• Who, for the poor renown of being smart / Would leave a sting within a brother's heart?
  • * Addison
  • a sentence or two, which I thought very smart
  • Sudden and intense.
  • * Clarendon
  • smart skirmishes, in which many fell
  • * 1860 July 9, Henry David Thoreau, journal entry, from Thoreau's bird-lore'', Francis H. Allen (editor), Houghton Mifflin (Boston, 1910), ''Thoreau on Birds: notes on New England birds from the Journals of Henry David Thoreau , Beacon Press, (Boston, 1993), page 239:
  • There is a smart shower at 5 P.M., and in the midst of it a hummingbird is busy about the flowers in the garden, unmindful of it, though you would think that each big drop that struck him would be a serious accident.
  • (US, Southern, dated) Intense in feeling; painful. Used usually with the adverb intensifier right .
  • He raised his voice, and it hurt her feelings right smart .
    That cast on his leg chaffs him right smart .
  • (archaic) Efficient; vigorous; brilliant.
  • * Dryden
  • The stars shine smarter .
  • (archaic) Pretentious; showy; spruce.
  • a smart gown
  • (archaic) Brisk; fresh.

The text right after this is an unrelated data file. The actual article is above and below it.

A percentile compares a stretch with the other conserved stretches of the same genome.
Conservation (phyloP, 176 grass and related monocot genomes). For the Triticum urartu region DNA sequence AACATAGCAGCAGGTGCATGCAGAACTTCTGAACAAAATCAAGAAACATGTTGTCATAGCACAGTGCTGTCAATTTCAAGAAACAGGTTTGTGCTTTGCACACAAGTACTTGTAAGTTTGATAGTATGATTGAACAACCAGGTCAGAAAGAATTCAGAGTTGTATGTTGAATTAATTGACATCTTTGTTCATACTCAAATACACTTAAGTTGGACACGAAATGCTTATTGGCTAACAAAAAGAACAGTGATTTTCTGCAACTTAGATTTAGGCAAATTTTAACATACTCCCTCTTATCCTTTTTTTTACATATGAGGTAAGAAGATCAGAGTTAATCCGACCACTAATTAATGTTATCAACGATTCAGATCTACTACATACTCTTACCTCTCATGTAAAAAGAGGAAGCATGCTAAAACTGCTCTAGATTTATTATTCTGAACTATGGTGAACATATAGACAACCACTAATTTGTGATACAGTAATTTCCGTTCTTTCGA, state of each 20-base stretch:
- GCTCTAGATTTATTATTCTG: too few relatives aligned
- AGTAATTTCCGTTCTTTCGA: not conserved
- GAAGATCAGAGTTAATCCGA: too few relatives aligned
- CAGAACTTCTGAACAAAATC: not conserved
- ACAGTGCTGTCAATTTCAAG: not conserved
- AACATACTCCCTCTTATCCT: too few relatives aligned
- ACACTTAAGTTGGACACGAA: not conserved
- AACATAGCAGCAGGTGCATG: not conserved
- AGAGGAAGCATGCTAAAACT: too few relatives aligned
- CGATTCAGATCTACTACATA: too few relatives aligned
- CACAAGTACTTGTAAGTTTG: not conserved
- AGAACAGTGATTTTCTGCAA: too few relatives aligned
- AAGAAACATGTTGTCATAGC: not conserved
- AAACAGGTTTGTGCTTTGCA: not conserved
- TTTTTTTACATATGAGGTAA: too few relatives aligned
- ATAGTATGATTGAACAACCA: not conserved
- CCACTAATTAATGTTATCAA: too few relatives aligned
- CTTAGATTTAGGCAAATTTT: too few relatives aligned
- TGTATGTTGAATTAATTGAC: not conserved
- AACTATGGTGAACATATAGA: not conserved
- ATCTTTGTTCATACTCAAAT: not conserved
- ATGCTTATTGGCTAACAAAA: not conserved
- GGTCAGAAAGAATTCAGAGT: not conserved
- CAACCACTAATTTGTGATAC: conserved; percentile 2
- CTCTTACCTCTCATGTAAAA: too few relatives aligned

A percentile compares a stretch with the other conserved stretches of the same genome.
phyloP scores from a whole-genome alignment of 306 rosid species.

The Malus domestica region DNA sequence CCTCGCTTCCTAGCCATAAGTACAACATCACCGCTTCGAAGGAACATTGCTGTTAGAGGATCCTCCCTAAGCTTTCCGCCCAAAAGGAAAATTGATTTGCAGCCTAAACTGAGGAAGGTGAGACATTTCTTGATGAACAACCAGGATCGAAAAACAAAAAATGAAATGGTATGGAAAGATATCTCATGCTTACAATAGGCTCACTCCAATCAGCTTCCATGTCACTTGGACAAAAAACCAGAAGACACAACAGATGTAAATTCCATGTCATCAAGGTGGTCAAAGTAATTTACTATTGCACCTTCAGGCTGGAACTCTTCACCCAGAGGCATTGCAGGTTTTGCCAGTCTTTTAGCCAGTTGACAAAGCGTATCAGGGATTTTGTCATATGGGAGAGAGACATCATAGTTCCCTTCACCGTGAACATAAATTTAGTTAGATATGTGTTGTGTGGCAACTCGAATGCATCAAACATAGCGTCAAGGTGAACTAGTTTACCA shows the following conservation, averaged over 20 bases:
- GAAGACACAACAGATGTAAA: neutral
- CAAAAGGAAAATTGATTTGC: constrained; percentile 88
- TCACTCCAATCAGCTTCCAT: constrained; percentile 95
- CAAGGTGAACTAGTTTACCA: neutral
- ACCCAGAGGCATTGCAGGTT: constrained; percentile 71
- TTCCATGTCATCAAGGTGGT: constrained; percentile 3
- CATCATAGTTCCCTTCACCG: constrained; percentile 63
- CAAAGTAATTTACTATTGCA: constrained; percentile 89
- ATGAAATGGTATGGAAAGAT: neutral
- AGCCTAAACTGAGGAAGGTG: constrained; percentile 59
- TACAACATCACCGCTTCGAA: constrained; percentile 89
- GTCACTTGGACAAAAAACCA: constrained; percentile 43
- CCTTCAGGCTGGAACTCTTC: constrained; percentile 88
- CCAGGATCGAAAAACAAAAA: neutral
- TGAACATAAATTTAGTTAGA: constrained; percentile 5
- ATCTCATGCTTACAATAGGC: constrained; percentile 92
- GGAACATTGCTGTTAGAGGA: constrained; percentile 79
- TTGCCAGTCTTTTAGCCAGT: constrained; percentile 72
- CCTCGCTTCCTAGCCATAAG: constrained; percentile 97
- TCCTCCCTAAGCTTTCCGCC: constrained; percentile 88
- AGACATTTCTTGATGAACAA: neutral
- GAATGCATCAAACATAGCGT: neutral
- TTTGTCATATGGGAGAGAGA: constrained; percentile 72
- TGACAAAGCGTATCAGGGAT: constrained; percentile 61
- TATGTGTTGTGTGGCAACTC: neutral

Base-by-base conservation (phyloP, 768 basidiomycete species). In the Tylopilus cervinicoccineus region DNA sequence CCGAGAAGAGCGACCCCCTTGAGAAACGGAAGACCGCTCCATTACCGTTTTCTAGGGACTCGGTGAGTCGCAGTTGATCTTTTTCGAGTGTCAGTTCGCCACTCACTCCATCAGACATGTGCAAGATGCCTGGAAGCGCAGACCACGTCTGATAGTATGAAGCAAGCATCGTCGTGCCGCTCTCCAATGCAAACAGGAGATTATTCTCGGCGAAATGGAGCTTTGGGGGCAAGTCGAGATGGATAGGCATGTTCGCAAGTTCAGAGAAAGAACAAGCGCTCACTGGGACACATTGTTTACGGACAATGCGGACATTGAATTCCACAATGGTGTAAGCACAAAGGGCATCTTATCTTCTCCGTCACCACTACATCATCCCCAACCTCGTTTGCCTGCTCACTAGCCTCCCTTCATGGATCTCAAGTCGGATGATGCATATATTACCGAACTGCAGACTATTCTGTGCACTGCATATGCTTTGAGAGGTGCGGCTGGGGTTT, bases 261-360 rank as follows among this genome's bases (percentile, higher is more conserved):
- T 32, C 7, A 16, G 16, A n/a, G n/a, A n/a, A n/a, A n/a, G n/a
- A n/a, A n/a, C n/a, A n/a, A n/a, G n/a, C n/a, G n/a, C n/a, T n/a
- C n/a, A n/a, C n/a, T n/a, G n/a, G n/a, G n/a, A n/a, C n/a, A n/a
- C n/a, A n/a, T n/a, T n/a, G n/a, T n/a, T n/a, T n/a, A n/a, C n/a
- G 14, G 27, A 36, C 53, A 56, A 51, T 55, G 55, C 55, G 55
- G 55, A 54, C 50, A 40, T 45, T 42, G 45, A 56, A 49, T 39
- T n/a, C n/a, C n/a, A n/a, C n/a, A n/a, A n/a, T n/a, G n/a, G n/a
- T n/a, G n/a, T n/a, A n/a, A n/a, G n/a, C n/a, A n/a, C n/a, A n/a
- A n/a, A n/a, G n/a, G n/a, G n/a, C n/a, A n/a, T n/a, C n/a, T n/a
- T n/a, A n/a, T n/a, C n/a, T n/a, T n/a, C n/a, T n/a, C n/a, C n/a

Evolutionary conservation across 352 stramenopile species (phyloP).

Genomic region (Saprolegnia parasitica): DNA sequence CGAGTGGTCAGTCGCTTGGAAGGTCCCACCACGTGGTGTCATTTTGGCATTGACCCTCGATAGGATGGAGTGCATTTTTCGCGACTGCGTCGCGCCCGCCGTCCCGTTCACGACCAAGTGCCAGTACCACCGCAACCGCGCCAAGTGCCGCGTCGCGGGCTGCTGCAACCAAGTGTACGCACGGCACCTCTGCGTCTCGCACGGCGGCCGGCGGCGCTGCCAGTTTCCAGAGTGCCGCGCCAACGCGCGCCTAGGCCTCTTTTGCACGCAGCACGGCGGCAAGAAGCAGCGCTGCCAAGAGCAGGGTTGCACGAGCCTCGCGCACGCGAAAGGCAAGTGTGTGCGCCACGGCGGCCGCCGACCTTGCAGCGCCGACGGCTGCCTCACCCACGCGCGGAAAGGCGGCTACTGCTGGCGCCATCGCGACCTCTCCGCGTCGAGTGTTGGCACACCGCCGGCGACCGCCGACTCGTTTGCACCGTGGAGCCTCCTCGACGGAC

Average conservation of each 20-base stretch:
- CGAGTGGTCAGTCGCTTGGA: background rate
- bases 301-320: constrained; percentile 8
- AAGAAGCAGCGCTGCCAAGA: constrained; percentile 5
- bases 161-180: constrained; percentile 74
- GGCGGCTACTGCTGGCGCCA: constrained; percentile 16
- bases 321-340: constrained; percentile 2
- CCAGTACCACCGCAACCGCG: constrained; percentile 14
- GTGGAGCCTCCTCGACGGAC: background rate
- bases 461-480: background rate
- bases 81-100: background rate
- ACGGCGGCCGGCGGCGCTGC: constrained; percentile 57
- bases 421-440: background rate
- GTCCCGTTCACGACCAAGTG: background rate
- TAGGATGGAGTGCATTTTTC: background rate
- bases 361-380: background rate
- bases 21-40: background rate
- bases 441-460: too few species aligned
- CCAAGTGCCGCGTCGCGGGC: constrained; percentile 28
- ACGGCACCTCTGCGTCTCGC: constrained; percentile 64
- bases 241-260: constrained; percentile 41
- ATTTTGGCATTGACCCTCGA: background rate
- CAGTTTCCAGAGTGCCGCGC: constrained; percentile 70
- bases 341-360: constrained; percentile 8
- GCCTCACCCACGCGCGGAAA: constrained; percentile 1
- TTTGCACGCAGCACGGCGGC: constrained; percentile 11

• a smart breeze
    Synonyms
    * (exhibiting social ability) bright, capable, sophisticated, witty * (exhibiting intellectual knowledge) cultivated, educated, learned, see also * (good-looking) attractive, chic, stylish, handsome * silly
    Antonyms
    * (exhibiting social ability) backward, banal, boorish, dull, inept * (exhibiting intellectual knowledge) ignorant, uncultivated, simple * (good-looking) garish, , tacky
    Derived terms
    * smart aleck * smart as a whip * smart casual * smart off

    Etymology 3

    From (etyl) smerte, from . More above.

    Noun

    (en noun)
  • A sharp, quick, lively pain; a sting.
  • Mental pain or suffering; grief; affliction.
  • * Milton
  • To stand 'twixt us and our deserved smart .
  • * Spenser
  • Counsel mitigates the greatest smart .
  • Smart-money.
  • (slang, dated) A dandy; one who is smart in dress; one who is brisk, vivacious, or clever.